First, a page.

My colleagues and I have been talking about this trend for several months as we’ve all suddenly seen an increase in the numbers of out of province buyers seeking homes in Saskatoon. While it will take some time before we have statistical information to back this idea up, I’m confident that the numbers will deliver. Half of the transactions which I was involved in this year involve people who are relocating to Saskatoon. I was just reviewing the list of guests who are registered to my online client service centre. As of this morning, there are 255 guests and clients registered there. 91 of them have provided telephone numbers which ring somewhere outside of Saskatoon, as far away as the UK. As I write this post, I can hear a gentleman who just walked in the door telling our receptionist that he’s returning home from Kelowna.

Is Saskatoon in for a real estate boom?

Norm Fisher
Royal LePage Vidorra

Deceptive agent practice could cost Saskatoon home sellers money

There’s a disturbing practice occurring all too often, which is padding the pockets of some unethical agents at the cost of their sellers. If you’re considering selling a home you should know about it and make certain it doesn’t happen to you.

We are currently in a market of low supply and high demand. It doesn’t take an economist to understand that good homes that are well exposed to the market have the potential to draw multiple offers at or above the listed price. If agents and buyers are aware that your home is for sale there’s a pretty good chance that they’ll be lining up to view your property. Of course, that’s good for you! The problem, in my opinion, is that some agents may be making an effort to ensure that buyers working with other agents are unaware that a property has been offered for sale, hoping to get the jump and sell the home themselves. On the surface, they may come off looking like a real go-getter. In fact, such practices are only good for the agent and potentially they could cost you thousands of dollars.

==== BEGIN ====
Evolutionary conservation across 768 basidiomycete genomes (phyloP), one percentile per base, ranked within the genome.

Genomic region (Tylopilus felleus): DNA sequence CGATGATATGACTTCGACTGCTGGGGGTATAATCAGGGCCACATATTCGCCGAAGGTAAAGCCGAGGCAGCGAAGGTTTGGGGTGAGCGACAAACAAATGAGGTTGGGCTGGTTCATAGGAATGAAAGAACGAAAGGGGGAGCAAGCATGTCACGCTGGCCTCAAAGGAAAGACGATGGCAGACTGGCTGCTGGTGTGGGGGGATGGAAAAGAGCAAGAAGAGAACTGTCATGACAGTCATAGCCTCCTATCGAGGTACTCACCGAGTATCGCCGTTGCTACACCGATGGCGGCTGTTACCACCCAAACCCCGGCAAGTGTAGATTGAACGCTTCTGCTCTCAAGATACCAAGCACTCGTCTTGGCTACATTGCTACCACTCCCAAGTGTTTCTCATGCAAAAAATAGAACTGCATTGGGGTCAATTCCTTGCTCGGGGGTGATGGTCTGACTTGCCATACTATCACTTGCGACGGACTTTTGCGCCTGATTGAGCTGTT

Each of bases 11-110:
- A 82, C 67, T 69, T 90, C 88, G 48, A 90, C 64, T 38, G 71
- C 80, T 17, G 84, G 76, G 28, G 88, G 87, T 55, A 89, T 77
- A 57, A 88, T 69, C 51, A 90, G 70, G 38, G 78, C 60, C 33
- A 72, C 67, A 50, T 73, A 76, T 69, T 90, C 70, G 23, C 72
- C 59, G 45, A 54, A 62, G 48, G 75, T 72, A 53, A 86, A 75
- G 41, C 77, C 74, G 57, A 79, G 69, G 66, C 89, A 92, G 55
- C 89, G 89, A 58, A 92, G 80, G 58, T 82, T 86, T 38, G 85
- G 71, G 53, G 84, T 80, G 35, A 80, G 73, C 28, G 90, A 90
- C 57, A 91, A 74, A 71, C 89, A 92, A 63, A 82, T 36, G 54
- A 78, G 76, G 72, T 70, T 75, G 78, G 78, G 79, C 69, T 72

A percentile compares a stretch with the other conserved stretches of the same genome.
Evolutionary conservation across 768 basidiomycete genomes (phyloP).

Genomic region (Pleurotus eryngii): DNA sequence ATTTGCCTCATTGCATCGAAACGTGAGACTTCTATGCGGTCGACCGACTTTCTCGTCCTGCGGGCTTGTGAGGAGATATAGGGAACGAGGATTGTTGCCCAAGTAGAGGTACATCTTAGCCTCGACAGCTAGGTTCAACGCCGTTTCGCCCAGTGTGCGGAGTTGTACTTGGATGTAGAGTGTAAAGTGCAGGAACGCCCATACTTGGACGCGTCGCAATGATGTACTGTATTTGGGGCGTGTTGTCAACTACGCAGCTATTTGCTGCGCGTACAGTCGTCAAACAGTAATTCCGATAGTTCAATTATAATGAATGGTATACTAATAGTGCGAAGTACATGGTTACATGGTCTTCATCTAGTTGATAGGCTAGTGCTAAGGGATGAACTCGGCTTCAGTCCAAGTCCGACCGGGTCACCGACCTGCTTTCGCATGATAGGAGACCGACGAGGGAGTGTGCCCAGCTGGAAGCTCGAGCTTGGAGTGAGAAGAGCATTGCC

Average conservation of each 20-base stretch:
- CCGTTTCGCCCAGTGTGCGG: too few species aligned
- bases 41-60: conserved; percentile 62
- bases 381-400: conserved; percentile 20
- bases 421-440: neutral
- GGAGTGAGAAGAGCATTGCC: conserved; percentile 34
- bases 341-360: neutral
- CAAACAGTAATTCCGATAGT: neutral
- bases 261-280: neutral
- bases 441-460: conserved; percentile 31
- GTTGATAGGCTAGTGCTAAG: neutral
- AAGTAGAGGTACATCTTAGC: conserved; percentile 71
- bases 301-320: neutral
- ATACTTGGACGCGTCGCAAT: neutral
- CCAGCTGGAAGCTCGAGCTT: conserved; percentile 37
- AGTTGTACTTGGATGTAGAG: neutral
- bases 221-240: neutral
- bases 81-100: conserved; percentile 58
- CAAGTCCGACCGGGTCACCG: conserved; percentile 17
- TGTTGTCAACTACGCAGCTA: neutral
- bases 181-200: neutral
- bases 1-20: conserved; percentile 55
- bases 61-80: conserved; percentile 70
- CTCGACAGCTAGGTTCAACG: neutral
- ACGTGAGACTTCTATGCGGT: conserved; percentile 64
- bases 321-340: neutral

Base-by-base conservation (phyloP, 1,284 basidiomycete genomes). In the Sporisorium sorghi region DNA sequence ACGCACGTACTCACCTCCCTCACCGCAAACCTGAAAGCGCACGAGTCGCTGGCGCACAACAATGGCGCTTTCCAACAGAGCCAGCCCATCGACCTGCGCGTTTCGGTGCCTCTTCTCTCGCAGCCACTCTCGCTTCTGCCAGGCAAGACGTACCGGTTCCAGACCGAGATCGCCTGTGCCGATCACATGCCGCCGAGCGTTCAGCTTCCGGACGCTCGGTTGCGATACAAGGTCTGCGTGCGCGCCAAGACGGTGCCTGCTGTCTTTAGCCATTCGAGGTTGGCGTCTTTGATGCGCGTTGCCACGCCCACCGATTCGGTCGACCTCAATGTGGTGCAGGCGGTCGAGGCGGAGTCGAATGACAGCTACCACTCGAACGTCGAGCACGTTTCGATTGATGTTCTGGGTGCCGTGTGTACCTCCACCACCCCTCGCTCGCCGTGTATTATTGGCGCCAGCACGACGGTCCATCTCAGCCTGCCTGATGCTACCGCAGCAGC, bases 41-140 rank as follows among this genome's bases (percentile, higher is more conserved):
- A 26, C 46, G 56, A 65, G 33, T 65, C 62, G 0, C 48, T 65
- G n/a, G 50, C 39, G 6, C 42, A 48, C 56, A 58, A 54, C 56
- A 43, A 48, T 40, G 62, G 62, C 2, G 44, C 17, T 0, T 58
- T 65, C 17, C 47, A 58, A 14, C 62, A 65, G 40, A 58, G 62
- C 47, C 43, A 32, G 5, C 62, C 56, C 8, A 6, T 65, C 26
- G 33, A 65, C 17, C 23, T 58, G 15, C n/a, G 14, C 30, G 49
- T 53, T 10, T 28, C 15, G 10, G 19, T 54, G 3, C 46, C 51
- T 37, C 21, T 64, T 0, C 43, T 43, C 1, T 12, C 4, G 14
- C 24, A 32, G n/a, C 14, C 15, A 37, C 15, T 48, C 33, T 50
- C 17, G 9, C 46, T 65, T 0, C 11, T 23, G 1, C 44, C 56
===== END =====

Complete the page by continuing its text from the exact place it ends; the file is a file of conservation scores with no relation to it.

In a recent post titled, “Can’t Find a House? It’s Time to Get Ugly,” I shared a story of an agent who listed a fine little property for $239,900 which sold very quickly for $260,010. I’m sure that this agent probably had a buyer which would have been happy to purchase this home quietly before it actually hit the market. Had she behaved in a sneaky and deceptive manner, she would have brought her own buyer before anyone else knew it was for sale and written an offer herself. In a case like that, the dynamics of the negotiation would have been far different than they actually were. In all likelihood, the buyer would have offered somewhere below the list price and the seller may have been prepared to accept that. It’s very doubtful that the seller would have held out for more than the listed price. However, this agent understood her duty to act in the best interest of her seller and placed the property on the open market as she had promised to do and as a result, the buyer who was prepared to pay the most for the home was made aware of its existence and bought it. Both buyer and seller are pleased with the deal that they struck.

All too often, new listings are appearing on the MLS® with a note which says, “Sorry, this one is conditionally SOLD!” Well, I say, “How proud you are for selling your client’s home before 99% of the market even knew it was for sale.” Not something I’d want to brag about.

There have been many instances lately where homes are sold before the close of business on the day that they’re listed. While I wouldn’t go so far as to call this unethical, I’m not sure that it’s sound strategy for the seller’s interests. The home is sold and most of the market is still stuck at work. It seems to me that we should at least allow some evening showings before we jump on an offer. Wouldn’t you think?